Archive for December, 2009

Don’t tell me the moon is shining; show me the glint of light on broken glass. – Anton Chekhov

As I bid farewell to 2009, I know that it could not end any other way than with a full ‘blue’ moon and a lunar eclipse. Why should the tail of this wicked dragon be any less impressive than the head or body was? Why should it settle for an ordinary planetary alignment!? (oh, and I almost forgot to mention the EARTHQUAKE we had yesterday – sheesh!)

When I look back over the year, I see a fiery dervish of death and disease, loss and tragedy, stupid people, bigotry and pain. Fortunately, I also see a beautiful daughter graduating with honors, a son who not only looked fear in the face but flipped it the bird, harmony with the love of my life, a new friendship with one of the sweetest hearts I’ve ever had the pleasure of knowing, a loving family and supportive friends. Also in the mix was a bountiful garden, food and wine that would make the Roman gods pissy with jealousy, and the joy of returning to college – just because I wanted to. Nature gaveth and she tooketh away.

The Chinese call the December full moon the “Bitter Moon” and I can thoroughly understand why. There is much that I could be bitter over. 2009 basically kicked me in the balls. Do I feel bitter though? No, no I don’t. What I do feel is wiser, calmer, more accepting of the roller coaster ride that is life, confident and f-ing CAPABLE. I’ve learned to let things go that don’t matter and save time for the things that do (mostly), as well as knowing that I get to decide what matters to me. No longer do I need the approval of the entire ‘village’ to do what I want or be who I am. Finally, after 42 years. People will let you down, people will screw you over, people will love you and bring you joy and pain – acceptance is the thing that will even it all out in the end. It is what it is and I no longer need to keep my claws in “it”, deluding myself that I have any control whatsoever of what goes on in the world around me. The only thing I can attempt to control is my reaction to life, and that’s sketchy at best.

There are no “new years resolutions” happening, but I am looking forward to a fresh sheet of paper, new seeds in the garden, perhaps some new orchids to tend to, new semesters, a nap now and then, wine and vegetables from the garden on my table. I’m looking forward to celebrating my 15th wedding anniversary and 42nd birthday, with gusto! I shall also attempt to avoid that crap that gets dumped into a life by inconsiderate people – maybe I will be able to say NO at the right times and YES at the right times…we’ll see.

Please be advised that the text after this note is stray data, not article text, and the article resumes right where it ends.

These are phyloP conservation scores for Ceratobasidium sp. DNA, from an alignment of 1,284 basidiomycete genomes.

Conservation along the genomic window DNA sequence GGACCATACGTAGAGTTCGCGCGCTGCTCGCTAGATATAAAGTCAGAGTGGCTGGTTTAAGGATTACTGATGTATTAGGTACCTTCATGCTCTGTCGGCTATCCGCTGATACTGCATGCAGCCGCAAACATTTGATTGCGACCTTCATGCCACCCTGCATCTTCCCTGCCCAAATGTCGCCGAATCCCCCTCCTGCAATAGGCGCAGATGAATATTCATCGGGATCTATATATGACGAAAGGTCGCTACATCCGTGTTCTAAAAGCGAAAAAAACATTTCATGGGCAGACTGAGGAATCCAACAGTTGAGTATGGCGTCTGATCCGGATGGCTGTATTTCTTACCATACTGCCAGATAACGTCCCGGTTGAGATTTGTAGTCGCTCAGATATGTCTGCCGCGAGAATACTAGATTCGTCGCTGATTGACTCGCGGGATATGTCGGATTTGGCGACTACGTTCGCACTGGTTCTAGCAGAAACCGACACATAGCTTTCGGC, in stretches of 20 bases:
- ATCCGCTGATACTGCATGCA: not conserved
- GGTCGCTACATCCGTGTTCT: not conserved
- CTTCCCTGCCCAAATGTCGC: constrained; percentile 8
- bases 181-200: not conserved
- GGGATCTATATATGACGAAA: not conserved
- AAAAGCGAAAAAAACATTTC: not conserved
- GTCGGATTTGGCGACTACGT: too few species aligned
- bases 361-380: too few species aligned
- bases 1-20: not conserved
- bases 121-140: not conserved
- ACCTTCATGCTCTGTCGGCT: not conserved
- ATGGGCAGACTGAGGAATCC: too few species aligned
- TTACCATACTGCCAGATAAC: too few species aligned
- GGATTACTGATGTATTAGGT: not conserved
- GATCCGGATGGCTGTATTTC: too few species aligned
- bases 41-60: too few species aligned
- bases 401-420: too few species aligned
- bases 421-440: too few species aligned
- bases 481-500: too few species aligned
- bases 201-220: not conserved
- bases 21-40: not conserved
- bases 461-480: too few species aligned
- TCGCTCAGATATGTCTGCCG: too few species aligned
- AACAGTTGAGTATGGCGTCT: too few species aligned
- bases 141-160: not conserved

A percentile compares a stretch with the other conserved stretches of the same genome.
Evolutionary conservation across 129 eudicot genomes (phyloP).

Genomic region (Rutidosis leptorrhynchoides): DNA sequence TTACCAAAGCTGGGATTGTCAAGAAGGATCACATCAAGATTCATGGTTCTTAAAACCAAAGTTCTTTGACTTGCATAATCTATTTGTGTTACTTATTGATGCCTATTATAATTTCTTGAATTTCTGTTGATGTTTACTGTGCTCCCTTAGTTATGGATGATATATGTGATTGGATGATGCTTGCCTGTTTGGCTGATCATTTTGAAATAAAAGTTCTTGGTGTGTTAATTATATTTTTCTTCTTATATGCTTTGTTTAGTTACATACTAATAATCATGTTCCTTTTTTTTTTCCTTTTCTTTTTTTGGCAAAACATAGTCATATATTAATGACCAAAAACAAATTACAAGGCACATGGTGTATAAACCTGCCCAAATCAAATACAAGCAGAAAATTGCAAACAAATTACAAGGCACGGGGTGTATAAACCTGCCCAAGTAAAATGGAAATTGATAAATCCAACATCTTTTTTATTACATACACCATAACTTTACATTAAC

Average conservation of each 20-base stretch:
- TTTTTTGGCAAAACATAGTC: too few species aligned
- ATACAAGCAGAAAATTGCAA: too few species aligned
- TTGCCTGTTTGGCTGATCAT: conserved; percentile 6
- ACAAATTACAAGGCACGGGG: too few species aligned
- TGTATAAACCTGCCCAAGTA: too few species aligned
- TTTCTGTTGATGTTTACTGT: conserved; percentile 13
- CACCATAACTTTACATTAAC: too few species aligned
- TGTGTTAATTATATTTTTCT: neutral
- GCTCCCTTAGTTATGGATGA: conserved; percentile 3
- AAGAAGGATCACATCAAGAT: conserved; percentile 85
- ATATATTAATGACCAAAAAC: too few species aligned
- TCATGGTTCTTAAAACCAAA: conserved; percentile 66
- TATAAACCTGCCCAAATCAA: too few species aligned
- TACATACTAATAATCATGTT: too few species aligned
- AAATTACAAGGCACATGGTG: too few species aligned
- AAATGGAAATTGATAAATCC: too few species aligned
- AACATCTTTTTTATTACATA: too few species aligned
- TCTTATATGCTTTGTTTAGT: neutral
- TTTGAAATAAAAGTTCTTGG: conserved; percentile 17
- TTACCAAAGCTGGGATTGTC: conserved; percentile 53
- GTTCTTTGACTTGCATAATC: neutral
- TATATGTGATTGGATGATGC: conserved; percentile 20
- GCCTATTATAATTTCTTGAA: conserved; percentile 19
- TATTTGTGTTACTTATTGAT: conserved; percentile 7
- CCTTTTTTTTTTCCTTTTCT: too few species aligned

So, Happy New Year!…and to 2009 I say “goodbye, good riddance, you were a pain in the ass and you will not be missed…but thanks for the info!”


Read Full Post »

“It’s toughest to forgive ourselves. So it’s probably best to start with other people. It’s almost like peeling an onion. Layer by layer, forgiving others, you really do get to the point where you can forgive yourself.” – Patty Duke

Today I got up and out early to plant some little red and white onion bulbs I bought on sale. I wanted to get them in the ground before the full moon tomorrow. It was a cool, crisp morning and I could see my breath in the air as I turned the earth over to get the bed ready and the ground is still moist from the recent rain. With a steamy cup of coffee and my favorite pitchfork in hand, my day started out perfect in every way!

I chose a sunny location, but really I don’t have much choice in my small suburban back yard – unless I want to dig out more lawn, which I promised my husband Tom I wouldn’t do. (even though I sometimes sneak a few inches here and there – he calls it “encroachment”…whatEver!)